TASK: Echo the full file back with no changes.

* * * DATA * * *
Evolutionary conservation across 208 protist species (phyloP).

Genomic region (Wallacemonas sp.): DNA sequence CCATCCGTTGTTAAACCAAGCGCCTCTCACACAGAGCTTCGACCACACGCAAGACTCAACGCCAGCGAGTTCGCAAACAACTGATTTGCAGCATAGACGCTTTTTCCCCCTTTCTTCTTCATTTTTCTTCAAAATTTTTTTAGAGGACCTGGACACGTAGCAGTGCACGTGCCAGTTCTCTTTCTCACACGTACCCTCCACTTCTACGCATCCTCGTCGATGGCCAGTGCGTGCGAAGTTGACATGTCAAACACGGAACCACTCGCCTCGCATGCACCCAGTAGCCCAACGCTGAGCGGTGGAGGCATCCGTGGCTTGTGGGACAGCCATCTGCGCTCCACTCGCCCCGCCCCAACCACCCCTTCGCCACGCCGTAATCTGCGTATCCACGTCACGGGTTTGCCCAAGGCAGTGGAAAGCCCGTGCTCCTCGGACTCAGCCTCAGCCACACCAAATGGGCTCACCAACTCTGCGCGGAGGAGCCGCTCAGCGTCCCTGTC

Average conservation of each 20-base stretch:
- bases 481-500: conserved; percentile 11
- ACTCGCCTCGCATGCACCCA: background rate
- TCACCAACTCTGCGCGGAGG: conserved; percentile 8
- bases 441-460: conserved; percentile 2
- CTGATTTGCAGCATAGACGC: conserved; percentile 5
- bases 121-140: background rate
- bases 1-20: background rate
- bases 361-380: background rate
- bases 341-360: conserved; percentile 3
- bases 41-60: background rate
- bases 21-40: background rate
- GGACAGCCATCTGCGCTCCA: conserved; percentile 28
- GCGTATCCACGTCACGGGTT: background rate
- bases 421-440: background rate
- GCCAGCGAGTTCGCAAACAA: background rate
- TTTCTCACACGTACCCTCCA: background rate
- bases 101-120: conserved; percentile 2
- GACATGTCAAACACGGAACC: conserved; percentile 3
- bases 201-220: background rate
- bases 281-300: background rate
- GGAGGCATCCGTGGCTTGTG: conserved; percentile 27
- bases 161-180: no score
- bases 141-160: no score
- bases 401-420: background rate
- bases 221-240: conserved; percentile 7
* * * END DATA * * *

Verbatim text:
Evolutionary conservation across 208 protist species (phyloP).

Genomic region (Wallacemonas sp.): DNA sequence CCATCCGTTGTTAAACCAAGCGCCTCTCACACAGAGCTTCGACCACACGCAAGACTCAACGCCAGCGAGTTCGCAAACAACTGATTTGCAGCATAGACGCTTTTTCCCCCTTTCTTCTTCATTTTTCTTCAAAATTTTTTTAGAGGACCTGGACACGTAGCAGTGCACGTGCCAGTTCTCTTTCTCACACGTACCCTCCACTTCTACGCATCCTCGTCGATGGCCAGTGCGTGCGAAGTTGACATGTCAAACACGGAACCACTCGCCTCGCATGCACCCAGTAGCCCAACGCTGAGCGGTGGAGGCATCCGTGGCTTGTGGGACAGCCATCTGCGCTCCACTCGCCCCGCCCCAACCACCCCTTCGCCACGCCGTAATCTGCGTATCCACGTCACGGGTTTGCCCAAGGCAGTGGAAAGCCCGTGCTCCTCGGACTCAGCCTCAGCCACACCAAATGGGCTCACCAACTCTGCGCGGAGGAGCCGCTCAGCGTCCCTGTC

Average conservation of each 20-base stretch:
- bases 481-500: conserved; percentile 11
- ACTCGCCTCGCATGCACCCA: background rate
- TCACCAACTCTGCGCGGAGG: conserved; percentile 8
- bases 441-460: conserved; percentile 2
- CTGATTTGCAGCATAGACGC: conserved; percentile 5
- bases 121-140: background rate
- bases 1-20: background rate
- bases 361-380: background rate
- bases 341-360: conserved; percentile 3
- bases 41-60: background rate
- bases 21-40: background rate
- GGACAGCCATCTGCGCTCCA: conserved; percentile 28
- GCGTATCCACGTCACGGGTT: background rate
- bases 421-440: background rate
- GCCAGCGAGTTCGCAAACAA: background rate
- TTTCTCACACGTACCCTCCA: background rate
- bases 101-120: conserved; percentile 2
- GACATGTCAAACACGGAACC: conserved; percentile 3
- bases 201-220: background rate
- bases 281-300: background rate
- GGAGGCATCCGTGGCTTGTG: conserved; percentile 27
- bases 161-180: no score
- bases 141-160: no score
- bases 401-420: background rate
- bases 221-240: conserved; percentile 7